Sellers are more likely to agree to concessions when homes aren’t moving quickly, covering expenses like home warranty plans and even discount points towards a lower interest rate.
Inventory still lagging
The number of homes for sale will lag behind pre-pandemic levels but will be up from last year, giving buyers more homes to choose from. However, economic factors, including increasing construction costs, and supply chain and labor issues, could cause inventory to fall this year.
Monthly Rent Prices are Expected to Continue to Rise
After 13 months of double-digit increases, year-over-year rent growth slowed to a single-digit pace in the late summer of 2022. Nevertheless, the cooling off does not mean the rental market will return to what was typical before the pandemic within the short term, especially when taking the high inflation rate and the strong labor market into consideration. Since the second half of 2021, the national quarterly rental vacancy rate has been hovering near historic-low territory, in which only 5.6% to 6.0% of rental housing units are vacant compared to over 6% historically. It is the first time since 1985 that the rental vacancy rate has stabilized at such a low level for five quarters in a row. Although rental vacancy ticked up to 6.0% in the most recent data, U.S. renters will continue to face challenges from limited supply and excess demand in the coming year that will keep upward pressure on rent growth. At a national level, we forecast rent growth of 6.3% in the next 12 months, somewhat ahead of home price growth and historical rent trends.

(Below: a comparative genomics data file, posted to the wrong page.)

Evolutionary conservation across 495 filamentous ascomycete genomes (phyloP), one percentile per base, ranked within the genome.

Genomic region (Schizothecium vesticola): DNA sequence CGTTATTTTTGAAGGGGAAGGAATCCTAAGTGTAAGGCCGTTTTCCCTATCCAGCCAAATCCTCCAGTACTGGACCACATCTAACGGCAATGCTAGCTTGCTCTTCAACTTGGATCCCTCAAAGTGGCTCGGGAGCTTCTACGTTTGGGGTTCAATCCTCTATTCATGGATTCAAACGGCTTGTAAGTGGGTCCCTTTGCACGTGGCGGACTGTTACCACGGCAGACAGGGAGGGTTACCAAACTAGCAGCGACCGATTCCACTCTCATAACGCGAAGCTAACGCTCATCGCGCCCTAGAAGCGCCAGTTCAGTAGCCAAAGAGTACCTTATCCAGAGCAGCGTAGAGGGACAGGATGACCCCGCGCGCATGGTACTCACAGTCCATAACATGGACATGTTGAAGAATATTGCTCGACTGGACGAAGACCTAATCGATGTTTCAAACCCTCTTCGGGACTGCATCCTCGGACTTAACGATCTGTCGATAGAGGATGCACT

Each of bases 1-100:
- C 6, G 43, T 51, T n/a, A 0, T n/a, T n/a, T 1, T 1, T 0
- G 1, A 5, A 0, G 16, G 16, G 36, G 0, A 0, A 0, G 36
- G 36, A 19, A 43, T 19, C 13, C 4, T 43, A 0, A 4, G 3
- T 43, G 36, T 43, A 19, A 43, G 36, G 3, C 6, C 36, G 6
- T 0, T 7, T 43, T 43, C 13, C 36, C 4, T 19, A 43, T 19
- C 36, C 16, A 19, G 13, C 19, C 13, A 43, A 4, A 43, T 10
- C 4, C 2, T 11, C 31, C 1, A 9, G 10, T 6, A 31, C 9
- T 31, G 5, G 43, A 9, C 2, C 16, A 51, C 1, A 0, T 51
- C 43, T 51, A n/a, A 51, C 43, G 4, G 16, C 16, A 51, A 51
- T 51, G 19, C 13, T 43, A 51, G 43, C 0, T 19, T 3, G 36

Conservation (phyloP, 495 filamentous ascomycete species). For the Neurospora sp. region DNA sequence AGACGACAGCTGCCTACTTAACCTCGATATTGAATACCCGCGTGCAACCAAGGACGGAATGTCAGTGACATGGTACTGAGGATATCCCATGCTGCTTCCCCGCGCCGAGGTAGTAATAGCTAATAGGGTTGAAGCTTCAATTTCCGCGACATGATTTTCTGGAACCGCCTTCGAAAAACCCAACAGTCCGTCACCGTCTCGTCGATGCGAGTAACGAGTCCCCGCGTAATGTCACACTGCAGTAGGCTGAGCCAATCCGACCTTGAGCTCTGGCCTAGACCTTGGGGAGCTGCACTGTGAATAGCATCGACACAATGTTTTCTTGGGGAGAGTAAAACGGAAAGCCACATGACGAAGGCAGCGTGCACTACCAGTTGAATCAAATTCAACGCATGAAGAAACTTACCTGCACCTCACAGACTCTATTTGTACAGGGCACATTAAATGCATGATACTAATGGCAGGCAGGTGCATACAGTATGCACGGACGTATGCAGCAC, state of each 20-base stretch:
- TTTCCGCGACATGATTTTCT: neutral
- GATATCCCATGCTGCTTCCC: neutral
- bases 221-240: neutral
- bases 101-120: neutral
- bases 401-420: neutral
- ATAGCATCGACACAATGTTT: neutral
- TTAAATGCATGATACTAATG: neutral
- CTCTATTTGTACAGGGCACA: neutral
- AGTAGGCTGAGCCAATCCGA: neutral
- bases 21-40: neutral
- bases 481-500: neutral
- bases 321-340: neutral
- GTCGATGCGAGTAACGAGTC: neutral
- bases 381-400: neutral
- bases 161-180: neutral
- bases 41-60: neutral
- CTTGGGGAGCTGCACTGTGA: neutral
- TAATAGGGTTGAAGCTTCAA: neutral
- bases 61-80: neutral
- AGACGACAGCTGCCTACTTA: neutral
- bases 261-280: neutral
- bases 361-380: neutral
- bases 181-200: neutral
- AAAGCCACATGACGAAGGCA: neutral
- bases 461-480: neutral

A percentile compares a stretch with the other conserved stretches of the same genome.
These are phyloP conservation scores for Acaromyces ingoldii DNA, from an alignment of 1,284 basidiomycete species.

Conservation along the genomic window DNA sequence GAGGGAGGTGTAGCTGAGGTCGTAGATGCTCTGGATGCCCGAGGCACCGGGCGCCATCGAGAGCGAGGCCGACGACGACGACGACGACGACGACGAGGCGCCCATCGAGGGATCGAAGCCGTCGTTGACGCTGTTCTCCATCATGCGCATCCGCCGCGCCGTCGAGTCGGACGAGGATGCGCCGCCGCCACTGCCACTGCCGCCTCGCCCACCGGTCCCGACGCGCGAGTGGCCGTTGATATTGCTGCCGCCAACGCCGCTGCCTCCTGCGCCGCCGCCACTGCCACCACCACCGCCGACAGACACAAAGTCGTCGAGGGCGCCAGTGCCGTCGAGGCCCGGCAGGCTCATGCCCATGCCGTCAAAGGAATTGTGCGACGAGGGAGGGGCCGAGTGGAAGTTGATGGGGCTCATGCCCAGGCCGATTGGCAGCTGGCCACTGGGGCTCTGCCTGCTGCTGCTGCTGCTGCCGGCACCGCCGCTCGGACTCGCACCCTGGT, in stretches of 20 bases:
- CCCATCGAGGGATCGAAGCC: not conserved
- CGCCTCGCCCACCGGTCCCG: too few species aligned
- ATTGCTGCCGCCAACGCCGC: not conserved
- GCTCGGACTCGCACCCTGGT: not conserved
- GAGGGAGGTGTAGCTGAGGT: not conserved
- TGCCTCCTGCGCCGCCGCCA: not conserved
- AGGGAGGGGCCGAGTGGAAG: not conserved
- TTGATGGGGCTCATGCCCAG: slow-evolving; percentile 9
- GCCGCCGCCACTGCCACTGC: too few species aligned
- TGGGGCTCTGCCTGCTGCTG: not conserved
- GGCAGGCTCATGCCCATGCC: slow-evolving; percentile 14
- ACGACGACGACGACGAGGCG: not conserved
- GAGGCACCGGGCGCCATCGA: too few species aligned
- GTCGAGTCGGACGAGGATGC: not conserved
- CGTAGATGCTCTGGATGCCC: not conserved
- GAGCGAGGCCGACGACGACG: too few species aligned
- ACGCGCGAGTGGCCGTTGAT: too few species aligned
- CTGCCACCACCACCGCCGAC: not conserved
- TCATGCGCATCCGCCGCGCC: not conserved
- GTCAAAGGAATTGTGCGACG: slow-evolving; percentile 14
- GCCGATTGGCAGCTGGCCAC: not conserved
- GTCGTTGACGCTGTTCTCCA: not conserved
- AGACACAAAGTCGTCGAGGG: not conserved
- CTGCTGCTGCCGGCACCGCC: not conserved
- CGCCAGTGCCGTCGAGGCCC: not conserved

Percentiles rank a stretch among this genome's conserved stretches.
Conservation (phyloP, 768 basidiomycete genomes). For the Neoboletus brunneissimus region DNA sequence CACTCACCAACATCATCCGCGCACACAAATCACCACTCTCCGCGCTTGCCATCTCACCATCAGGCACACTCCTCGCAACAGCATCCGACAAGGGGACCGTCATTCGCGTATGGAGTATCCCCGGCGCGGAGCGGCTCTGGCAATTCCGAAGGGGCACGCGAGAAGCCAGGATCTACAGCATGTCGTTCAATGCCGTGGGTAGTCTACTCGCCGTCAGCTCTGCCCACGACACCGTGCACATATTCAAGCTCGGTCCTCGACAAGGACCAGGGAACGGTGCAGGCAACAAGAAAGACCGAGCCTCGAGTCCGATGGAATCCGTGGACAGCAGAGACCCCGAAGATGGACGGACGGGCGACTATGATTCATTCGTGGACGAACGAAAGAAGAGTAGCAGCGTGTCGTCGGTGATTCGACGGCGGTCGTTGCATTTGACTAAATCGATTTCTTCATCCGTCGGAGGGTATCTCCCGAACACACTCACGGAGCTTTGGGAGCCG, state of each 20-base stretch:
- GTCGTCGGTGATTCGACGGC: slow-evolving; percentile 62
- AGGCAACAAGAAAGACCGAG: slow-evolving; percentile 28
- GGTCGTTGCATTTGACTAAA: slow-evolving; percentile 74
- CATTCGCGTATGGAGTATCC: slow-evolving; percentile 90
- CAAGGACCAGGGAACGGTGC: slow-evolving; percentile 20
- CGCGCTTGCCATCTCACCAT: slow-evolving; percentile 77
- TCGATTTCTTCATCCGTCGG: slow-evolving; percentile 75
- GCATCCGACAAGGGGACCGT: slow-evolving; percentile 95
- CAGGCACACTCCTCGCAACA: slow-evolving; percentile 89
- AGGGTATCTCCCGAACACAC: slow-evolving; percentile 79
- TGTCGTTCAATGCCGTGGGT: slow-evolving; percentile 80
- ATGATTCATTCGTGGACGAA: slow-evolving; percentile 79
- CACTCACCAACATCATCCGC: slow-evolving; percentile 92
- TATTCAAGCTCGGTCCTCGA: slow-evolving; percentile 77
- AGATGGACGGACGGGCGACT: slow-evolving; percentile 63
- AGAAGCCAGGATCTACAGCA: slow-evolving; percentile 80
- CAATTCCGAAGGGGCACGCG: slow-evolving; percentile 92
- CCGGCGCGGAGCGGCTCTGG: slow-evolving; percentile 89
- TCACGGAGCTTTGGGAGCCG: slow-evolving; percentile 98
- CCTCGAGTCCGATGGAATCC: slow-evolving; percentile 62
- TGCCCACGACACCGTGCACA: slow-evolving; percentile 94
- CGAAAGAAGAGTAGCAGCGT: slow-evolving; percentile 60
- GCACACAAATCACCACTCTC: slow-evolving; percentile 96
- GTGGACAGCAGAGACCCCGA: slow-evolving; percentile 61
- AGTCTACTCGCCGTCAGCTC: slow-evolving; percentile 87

Specifically, rental demand may be stronger in urban areas within big metros, a departure from both recent trends and what is expected in the for-sale market. Unlike the recent trend of renting in the suburbs to take advantage of remote work to lower housing costs, the premium on urban rentals has shrunk sufficiently to draw people back to big cities to enjoy their diverse social and cultural offerings. In addition, rising housing costs, stemming from a twenty-year high mortgage rate and slowing new construction, may keep many potential homebuyers in the rental market longer and thus fuel the already high rental demand. In fact, among recent renters surveyed, only a third (32.3%) indicated that they are considering buying a home within the next 12 months. One silver lining for renters is that despite slowing single-family construction, builders have generally ramped up the construction of multi-family units that are typically rental homes. This is expected to gradually create extra supply for renters, helping to eventually put long-term low vacancy rates in the rearview mirror.
Principal and Interest Payment Pain Point
Below is a chart created by our very own Jon Burke, that shows the free market is working. When the median sales price and interest rates raised the associated payment above $1900 per month, the median sales prices started to decline.
A favor please … can you reply and answer this one question?
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Mike Stott, Jon Burke, and Donna Stott
Northwest Atlanta Properties